A new social network dedicated to helping users create real-world connections has launched. Co-founded by Mike Murchison and David Hariri, Volley is a new web and iOS platform that makes use of a person's social network to coordinate introductions with other users who are interested in solving similar problems.
According to Murchison, there is too much fragmentation within social media today. He said that despite having 1,000 Facebook friends, 500 followers on Twitter, hundreds in email contacts, and even more on Snapchat, there is no way to organize them all. Volley introduces a way to streamline the contacts into one place, offering a way to introduce friends and friends-of-friends with the intended result of helping each other out in the real world.
There are currently about 900 invite-only members of Volley, who post requests to the site which answer the question, "What are you looking for?" Other members then either reply directly or "volley" the post to their contacts that exist outside of Volley, which currently only include Gmail contacts, who may be better able to help, writes Joseph Czikk for TechVibe.
Murchison said the idea came about after Atlus, his previous company that ran a mobile location recommendation platform. He said he was looking for a way to create introductions between intelligent friends who may be able to offer help to one another.
"Technology is not inherently valuable. So we started considering what types of value we like creating ourselves, without technology," said the 25-year-old.
This led to the creation of "Project Connect" nine months ago. The duo asked friends to participate by filling out a form that included their names, interests, and passions, among other things. All of the users had the same login but unique credentials. The website was just a simple splash page used to allow the pair to see how people would interact with one another.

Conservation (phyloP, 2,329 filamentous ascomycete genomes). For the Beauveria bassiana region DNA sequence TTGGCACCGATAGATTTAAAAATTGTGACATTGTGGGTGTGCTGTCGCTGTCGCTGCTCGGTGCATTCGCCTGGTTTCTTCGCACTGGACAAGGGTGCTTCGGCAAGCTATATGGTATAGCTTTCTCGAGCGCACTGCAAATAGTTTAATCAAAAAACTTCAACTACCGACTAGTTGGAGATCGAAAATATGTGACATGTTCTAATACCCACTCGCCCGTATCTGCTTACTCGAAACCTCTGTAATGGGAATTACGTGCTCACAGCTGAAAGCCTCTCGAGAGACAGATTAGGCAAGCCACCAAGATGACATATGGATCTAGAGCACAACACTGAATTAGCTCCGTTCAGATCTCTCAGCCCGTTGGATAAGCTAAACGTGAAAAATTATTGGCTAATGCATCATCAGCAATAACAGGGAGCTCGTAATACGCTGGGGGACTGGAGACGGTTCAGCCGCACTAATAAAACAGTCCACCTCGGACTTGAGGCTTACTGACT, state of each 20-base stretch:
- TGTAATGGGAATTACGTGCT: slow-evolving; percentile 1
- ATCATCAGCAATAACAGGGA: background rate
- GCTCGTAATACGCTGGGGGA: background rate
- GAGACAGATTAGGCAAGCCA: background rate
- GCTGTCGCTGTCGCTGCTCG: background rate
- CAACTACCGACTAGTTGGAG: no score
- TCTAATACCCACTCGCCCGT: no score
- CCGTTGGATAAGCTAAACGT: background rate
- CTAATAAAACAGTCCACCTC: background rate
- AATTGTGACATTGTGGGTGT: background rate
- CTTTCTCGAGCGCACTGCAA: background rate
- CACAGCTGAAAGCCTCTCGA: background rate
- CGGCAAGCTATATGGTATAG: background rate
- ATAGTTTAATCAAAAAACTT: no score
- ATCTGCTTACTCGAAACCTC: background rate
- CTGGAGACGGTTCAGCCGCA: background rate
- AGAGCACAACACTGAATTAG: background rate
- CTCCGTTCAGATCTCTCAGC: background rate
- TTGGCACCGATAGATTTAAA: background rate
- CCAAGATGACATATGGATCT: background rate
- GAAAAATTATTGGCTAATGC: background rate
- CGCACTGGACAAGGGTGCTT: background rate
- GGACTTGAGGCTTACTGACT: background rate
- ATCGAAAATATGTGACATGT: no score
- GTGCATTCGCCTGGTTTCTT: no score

"We found that people started connecting with each other, helping each other out and meeting up in person," said Murchison. "It really took us aback. The single disproportionate reason for the connections, more than anything, was their answers to the question âwhat are you looking for?'"
The Volley app currently offers students the ability to instantly see resources like key facts, prerequisites, and links to things like online classes and study guides just by taking a picture of a textbook page or piece of homework with their phone's camera.
After the photo is taken, the app analyzes the text and photos in order to determine what topics are being covered, allowing users to choose the correct one from a list of options. It then offers students pieces of Khan Academy courses and Wikipedia articles, as well as lesser-known PDFs that may have been uploaded by a teacher somewhere else in the country, writes Josh Constine for Tech Crunch.
In addition, the app's "Concept Graph" can determine what students would need to know prior to figuring something out. This allows Volley to fill in the information gaps that may exist if a student misses a day of school or does not understand a lecture because English is not their first language.